WordPress is a massive blogging platform that is used by 14.7% of the top million websites in the world. It has got so popular because of it is easy to customise, expandable with plugin’s and applies good SEO standards. On the WordPress website they have a tutorial which you can learn exactly how to install WordPress on your site. Now you have installed WordPress on your website, what do you do now? How do you get the most out of this blogging platform? Here is a valuable list of things you should do after you have installed WordPress on your website.

1. Manage Authors And Change Admin Password

To start with WordPress will assign a password to your admin user which will be a auto generated password of random numbers and letters, so the first thing you should do is change the password for your admin user to something easier to remember. While you are changing your admin user you can also make changes to add other authors to your blog. This will allow users to login to your blog to post content. You can set this up to not publish the post straight away but set it to pending review before it goes live, which means the admin user will login to approve the post.

2. Manage Your Blog Categories

When you first install WordPress it will setup a default category called Uncategorized. You should delete this category and create your own. Adding your own Categories will automatically add category links to your navigation. To create new categories go to Posts > Categories and fill in the form.

3. Change The Default Theme

You want your blog to look professional, to do this you need a good theme. There are many choices of themes out there some are free and some are premium. If you can’t afford to have your own custom made theme it is always better to have a premium theme over a free theme, this is because they are easier to customise and have better inbuilt SEO.

There is a good WordPress theme marketplace called ThemeForest which gives you the choice of 100s of high quality themes with well written documentation and user guides. To get an example of the sort of themes they do I wrote an article showing the top 10 themes of July 2011.

From CodeCanyon you can also get some premium WordPress plugins to add that little bit of extra functionality to make your blog even more unique.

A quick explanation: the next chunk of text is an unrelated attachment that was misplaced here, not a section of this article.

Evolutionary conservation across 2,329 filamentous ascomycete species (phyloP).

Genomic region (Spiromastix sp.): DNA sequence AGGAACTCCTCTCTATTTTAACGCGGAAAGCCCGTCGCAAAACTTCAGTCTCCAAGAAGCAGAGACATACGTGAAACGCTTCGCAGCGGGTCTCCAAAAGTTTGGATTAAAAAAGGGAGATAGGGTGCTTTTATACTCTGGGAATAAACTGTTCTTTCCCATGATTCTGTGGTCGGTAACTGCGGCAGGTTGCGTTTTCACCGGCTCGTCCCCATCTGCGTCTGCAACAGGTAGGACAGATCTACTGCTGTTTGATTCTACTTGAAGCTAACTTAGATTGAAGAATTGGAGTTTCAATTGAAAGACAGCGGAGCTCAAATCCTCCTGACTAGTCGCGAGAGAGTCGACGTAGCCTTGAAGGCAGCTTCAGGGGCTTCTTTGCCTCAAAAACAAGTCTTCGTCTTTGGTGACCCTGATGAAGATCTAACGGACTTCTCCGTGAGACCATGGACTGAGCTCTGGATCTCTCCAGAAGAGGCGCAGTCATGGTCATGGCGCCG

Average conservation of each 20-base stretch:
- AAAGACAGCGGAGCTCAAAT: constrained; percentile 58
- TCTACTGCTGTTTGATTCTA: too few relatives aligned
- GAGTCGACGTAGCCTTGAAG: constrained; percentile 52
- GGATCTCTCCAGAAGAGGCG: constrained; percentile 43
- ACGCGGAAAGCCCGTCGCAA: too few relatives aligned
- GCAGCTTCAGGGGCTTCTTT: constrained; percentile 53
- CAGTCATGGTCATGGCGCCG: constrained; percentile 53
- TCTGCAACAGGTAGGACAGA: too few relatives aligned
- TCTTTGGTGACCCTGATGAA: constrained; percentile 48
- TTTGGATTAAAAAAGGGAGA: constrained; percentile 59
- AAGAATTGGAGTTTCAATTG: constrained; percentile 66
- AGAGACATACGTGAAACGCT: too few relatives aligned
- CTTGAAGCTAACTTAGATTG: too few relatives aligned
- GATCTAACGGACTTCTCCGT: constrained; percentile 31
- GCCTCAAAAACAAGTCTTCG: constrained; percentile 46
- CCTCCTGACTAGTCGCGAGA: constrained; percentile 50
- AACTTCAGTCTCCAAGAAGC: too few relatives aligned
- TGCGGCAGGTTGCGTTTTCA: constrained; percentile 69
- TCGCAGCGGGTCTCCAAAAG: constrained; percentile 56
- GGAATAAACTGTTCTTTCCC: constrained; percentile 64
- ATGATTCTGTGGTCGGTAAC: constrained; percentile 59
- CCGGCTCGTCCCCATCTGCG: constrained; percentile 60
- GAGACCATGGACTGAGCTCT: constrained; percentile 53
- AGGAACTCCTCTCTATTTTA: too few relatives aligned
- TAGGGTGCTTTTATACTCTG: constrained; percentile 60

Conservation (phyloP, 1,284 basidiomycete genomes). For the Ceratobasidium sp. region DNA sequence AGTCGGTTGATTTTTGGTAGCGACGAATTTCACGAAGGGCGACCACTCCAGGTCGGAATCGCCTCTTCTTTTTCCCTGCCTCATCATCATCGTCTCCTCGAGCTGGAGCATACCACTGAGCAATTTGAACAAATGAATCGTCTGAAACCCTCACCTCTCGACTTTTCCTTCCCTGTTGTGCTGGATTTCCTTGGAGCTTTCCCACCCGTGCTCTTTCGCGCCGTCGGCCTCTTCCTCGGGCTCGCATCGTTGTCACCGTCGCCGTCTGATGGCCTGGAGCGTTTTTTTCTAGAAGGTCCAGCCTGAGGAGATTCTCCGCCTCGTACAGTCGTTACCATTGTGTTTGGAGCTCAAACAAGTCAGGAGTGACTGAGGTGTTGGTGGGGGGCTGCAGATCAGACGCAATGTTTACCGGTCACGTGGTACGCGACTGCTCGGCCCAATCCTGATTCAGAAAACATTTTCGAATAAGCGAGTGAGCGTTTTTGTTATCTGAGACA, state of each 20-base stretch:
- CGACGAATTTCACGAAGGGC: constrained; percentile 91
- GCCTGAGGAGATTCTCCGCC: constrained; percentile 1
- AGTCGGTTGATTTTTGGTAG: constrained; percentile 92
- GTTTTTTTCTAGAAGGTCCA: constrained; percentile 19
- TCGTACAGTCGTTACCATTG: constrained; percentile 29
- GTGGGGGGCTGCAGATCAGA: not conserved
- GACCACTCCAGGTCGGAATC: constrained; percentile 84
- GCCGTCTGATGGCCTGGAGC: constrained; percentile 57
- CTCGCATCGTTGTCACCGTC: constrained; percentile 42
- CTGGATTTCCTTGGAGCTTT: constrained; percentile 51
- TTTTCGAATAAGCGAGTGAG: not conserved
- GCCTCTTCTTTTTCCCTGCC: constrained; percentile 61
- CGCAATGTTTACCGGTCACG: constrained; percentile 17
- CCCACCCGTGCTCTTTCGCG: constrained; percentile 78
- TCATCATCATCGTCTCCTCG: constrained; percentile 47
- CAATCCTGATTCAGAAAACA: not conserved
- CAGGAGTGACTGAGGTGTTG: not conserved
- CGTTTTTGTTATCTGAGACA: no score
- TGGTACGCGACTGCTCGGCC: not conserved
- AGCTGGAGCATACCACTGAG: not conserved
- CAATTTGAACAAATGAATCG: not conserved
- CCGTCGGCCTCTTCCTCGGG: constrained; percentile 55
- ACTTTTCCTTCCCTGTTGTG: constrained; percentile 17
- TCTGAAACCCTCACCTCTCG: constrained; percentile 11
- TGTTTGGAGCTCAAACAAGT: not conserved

4. Edit Your Permalinks

The WordPress default URL for your posts is not very user friendly or SEO friendly, your first post URL will look like http://www.paulund.co.uk/index.php?p=1. This needs to be changed to something which is more descriptive, there are many different options you can choose from so you need to decide on which one you will use.

All blogs should at least have the post title in the URL. http://www.paulund.co.uk/post-title.

Other combinations are category/post-title or what I use on this blog data/blog-title. The only reason I have my URLs like this is because I like having the date in the URL so visitors will know how old and how relevant the content is. If I write an SEO post which is over 5 years old they will know that it won’t be very relevant now.

To change the permalinks go to Settings > Permalinks and select which format you want as your new links. You can also change how your tags and categories URLs are shown.

5. Install Analytics Plugin

Now that you have the basics of your blog setup you need to start installing some WordPress plugins to add some additional functionality that is essential to any website.

First of all you will need a good Analytics system to keep track of your visitors. The best free analytics system is Google Analytics, they provide lots of reports and give you the ability to create your own reports to capture exactly what your visitors are doing. You need to know where your visitors are coming from and what marketing is working and what isn’t.

I have wrote a previous article about how to install Google Analytics without using a plugin, so if you are able to change the functions.php file on your theme then you can do this.

If you don’t want to go around playing with the blog theme then here are some good analytics plugins.

  1. Google Analytics for WordPress
  2. Simple Google Analytics
  3. Web Ninja Google Analytics
  4. Google Analyticator

Posted by Paul Underwood

I am a PHP Developer From Bristol, UK. I write tutorials and articles at Paulund for web professionals to get more from their site. I love learning more about Wordpress and seeing all the things you can do with it.

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